Photographers suffer from a disease called Gear Acquisition Syndrome or GAS for short. There is no cure, only temporary remission. I like my Twin Lens Reflex cameras, owning a pair of Rolleicords, a Series E 3.5 Planar Rolleiflex and a Mamiya C220f is testament to that. Now I was always curious about Minolta Autocords because of their reputation for amazing lenses. Well, I found one at Burlington Camera, everything worked except the meter which is no surprise.
Autocords are a different beast than Rollei and Mamiya TLRs. You load the film up top instead of the bottom and you don't have a focus knob on the side but a lever on the bottom. The dreaded lever, if you're to stumble across an Autocord chances are that lever is seized up, don't force it. The engineers at Minolta made the fatal mistake of using "Pot Metal" alloy which is pretty weak. There are a lot of Autocords out there with broken levers. Now I remember one photographer/tinkerer posted on his website how to make a replacement lever in brass, a much sturdier metal. If I find that link I'm posting it for sure as a public service.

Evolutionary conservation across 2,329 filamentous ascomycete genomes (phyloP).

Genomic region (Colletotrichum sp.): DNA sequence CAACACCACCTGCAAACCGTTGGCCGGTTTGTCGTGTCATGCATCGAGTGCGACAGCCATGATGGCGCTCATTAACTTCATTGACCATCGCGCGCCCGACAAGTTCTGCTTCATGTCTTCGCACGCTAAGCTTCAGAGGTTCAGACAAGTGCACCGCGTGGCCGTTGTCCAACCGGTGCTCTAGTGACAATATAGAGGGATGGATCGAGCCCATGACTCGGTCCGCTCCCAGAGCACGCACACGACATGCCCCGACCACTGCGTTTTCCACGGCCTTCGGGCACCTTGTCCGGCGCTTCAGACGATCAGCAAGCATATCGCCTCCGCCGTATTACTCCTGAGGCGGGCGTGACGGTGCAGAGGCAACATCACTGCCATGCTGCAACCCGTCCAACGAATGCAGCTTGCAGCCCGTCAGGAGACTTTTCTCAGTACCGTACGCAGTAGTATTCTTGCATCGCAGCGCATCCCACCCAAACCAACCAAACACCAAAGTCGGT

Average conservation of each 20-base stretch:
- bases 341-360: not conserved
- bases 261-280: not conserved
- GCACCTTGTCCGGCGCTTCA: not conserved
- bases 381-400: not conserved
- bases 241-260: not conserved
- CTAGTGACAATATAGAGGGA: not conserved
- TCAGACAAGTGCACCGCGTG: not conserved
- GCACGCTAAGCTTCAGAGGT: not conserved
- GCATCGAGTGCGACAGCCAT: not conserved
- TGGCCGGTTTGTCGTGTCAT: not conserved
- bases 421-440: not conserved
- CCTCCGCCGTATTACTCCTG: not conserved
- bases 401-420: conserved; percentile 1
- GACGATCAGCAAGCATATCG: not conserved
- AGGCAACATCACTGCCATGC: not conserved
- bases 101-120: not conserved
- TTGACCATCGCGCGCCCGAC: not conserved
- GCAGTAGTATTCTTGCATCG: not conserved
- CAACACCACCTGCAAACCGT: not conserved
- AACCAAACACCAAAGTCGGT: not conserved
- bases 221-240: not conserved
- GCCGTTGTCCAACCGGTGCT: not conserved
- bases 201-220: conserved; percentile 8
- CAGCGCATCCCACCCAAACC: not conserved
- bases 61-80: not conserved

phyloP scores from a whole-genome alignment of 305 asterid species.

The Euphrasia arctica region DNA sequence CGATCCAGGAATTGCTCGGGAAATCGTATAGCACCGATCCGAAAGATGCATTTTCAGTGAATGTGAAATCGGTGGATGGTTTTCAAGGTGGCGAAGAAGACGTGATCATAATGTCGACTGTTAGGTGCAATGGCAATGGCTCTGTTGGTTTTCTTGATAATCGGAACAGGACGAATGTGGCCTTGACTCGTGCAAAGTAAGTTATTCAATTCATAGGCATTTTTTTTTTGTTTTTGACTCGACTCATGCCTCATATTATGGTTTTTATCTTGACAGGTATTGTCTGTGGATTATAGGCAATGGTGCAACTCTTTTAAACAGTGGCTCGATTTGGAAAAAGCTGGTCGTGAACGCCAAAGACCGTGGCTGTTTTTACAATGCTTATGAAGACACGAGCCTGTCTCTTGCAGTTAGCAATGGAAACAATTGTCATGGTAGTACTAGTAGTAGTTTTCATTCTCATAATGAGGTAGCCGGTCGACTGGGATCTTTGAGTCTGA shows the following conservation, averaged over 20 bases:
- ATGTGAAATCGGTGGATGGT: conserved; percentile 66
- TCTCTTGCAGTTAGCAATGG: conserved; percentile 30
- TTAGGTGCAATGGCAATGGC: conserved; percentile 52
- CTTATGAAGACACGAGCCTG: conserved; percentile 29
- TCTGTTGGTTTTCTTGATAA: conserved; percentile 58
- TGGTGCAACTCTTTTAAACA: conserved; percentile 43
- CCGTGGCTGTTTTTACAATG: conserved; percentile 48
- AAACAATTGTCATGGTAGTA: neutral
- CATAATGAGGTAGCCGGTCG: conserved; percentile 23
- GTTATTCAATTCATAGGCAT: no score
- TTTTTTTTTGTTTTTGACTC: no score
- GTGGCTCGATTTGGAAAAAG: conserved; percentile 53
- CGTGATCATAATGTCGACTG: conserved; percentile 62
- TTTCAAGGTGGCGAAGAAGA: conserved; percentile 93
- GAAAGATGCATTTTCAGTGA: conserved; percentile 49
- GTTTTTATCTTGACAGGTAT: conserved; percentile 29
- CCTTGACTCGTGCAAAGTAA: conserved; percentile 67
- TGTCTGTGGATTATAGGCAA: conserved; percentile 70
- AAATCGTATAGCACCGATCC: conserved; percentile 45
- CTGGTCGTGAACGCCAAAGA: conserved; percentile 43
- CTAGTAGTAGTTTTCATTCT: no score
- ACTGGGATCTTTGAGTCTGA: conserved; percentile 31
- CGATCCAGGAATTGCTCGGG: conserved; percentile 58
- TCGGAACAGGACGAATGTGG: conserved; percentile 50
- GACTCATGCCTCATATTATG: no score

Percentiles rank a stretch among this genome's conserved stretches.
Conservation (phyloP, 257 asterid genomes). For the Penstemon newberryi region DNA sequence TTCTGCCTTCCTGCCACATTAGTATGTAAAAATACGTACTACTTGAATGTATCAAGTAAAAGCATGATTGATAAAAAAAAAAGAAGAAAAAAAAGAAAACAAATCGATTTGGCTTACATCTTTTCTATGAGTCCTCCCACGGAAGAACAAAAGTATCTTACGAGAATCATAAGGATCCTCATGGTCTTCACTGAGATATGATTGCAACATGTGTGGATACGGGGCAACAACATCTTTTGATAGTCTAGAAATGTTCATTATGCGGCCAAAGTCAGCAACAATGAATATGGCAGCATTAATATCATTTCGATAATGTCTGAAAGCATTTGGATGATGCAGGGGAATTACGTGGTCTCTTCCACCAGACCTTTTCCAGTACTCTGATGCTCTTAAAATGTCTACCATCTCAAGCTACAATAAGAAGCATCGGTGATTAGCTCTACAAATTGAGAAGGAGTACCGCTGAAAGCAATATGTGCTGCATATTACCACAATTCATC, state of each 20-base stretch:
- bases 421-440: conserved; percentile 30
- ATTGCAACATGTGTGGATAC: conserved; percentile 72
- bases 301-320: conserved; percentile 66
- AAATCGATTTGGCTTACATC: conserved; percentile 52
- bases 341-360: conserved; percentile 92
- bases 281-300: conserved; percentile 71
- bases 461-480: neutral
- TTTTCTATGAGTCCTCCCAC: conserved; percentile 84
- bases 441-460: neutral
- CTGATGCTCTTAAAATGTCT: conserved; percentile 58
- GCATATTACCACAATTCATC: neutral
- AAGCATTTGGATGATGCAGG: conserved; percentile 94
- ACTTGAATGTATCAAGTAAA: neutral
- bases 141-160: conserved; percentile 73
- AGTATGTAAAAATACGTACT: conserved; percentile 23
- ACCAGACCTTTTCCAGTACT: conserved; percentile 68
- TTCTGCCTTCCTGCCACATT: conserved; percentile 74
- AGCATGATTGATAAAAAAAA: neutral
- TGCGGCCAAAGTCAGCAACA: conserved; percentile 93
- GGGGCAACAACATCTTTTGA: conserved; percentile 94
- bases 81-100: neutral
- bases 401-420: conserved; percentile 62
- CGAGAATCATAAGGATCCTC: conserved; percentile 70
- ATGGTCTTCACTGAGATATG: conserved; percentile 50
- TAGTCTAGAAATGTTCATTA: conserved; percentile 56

How does it handle? Different, the ergonomics take some getting used to if you are used to the world of Rollei. I was brave and decided to use a roll of Kodak Portra 400 as my test roll, my Autocord's speeds are bang on. The results speak for themselves. Now I did have to clean the focusing screen, which requires patience and steady hands. Turns out there was foam between the waist level finder and the dead meter, I replaced that and cleaned the mirror and carefully dusted out all the debris. This camera is a keeper. Unfortunately, I don't have a camera strap for it, again in Minolta's infinite wisdom went with a proprietary lug system which is a pain in the ass. I might improvise a Gordy's Wrist Strap until I can find the OEM neck strap.
The photos were taken on the 7th Anniversary Toronto Photo Walk mostly in Toronto's east end.
Camera: Minolta Autocord CDSIII
Film: Kodak Portra 400